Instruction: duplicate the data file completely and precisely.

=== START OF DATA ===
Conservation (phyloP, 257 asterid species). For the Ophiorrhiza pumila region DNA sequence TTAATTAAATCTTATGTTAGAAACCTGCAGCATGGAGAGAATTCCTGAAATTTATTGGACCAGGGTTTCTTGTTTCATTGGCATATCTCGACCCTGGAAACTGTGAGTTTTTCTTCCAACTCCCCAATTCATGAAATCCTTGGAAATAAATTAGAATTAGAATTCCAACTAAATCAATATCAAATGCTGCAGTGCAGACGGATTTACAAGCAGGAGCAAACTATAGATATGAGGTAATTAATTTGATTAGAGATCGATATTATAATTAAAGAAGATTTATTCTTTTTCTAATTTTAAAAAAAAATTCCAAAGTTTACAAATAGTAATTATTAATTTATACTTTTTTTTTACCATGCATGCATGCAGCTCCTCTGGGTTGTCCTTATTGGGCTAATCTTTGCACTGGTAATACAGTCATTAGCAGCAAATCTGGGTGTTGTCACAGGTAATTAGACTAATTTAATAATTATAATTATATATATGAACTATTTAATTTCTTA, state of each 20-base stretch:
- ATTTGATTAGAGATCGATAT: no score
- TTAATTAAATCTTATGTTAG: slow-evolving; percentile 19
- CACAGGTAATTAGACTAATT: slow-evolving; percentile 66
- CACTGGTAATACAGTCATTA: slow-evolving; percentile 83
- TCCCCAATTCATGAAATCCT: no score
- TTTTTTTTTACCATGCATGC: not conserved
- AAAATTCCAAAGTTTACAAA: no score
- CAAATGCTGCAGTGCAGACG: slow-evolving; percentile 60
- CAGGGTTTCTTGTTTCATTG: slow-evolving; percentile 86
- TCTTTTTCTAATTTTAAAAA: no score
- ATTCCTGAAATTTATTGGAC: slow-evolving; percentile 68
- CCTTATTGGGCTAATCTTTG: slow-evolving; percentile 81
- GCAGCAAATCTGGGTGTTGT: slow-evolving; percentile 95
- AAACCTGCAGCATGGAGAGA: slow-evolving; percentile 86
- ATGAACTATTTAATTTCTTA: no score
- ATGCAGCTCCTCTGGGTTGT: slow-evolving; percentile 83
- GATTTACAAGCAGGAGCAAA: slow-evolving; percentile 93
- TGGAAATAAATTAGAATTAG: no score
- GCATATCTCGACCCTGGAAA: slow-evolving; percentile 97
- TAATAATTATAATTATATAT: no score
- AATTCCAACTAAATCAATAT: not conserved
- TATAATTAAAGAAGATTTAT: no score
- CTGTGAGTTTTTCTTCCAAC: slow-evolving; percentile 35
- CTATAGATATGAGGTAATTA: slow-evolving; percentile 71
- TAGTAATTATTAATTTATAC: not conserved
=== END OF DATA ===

Conservation (phyloP, 257 asterid species). For the Ophiorrhiza pumila region DNA sequence TTAATTAAATCTTATGTTAGAAACCTGCAGCATGGAGAGAATTCCTGAAATTTATTGGACCAGGGTTTCTTGTTTCATTGGCATATCTCGACCCTGGAAACTGTGAGTTTTTCTTCCAACTCCCCAATTCATGAAATCCTTGGAAATAAATTAGAATTAGAATTCCAACTAAATCAATATCAAATGCTGCAGTGCAGACGGATTTACAAGCAGGAGCAAACTATAGATATGAGGTAATTAATTTGATTAGAGATCGATATTATAATTAAAGAAGATTTATTCTTTTTCTAATTTTAAAAAAAAATTCCAAAGTTTACAAATAGTAATTATTAATTTATACTTTTTTTTTACCATGCATGCATGCAGCTCCTCTGGGTTGTCCTTATTGGGCTAATCTTTGCACTGGTAATACAGTCATTAGCAGCAAATCTGGGTGTTGTCACAGGTAATTAGACTAATTTAATAATTATAATTATATATATGAACTATTTAATTTCTTA, state of each 20-base stretch:
- ATTTGATTAGAGATCGATAT: no score
- TTAATTAAATCTTATGTTAG: slow-evolving; percentile 19
- CACAGGTAATTAGACTAATT: slow-evolving; percentile 66
- CACTGGTAATACAGTCATTA: slow-evolving; percentile 83
- TCCCCAATTCATGAAATCCT: no score
- TTTTTTTTTACCATGCATGC: not conserved
- AAAATTCCAAAGTTTACAAA: no score
- CAAATGCTGCAGTGCAGACG: slow-evolving; percentile 60
- CAGGGTTTCTTGTTTCATTG: slow-evolving; percentile 86
- TCTTTTTCTAATTTTAAAAA: no score
- ATTCCTGAAATTTATTGGAC: slow-evolving; percentile 68
- CCTTATTGGGCTAATCTTTG: slow-evolving; percentile 81
- GCAGCAAATCTGGGTGTTGT: slow-evolving; percentile 95
- AAACCTGCAGCATGGAGAGA: slow-evolving; percentile 86
- ATGAACTATTTAATTTCTTA: no score
- ATGCAGCTCCTCTGGGTTGT: slow-evolving; percentile 83
- GATTTACAAGCAGGAGCAAA: slow-evolving; percentile 93
- TGGAAATAAATTAGAATTAG: no score
- GCATATCTCGACCCTGGAAA: slow-evolving; percentile 97
- TAATAATTATAATTATATAT: no score
- AATTCCAACTAAATCAATAT: not conserved
- TATAATTAAAGAAGATTTAT: no score
- CTGTGAGTTTTTCTTCCAAC: slow-evolving; percentile 35
- CTATAGATATGAGGTAATTA: slow-evolving; percentile 71
- TAGTAATTATTAATTTATAC: not conserved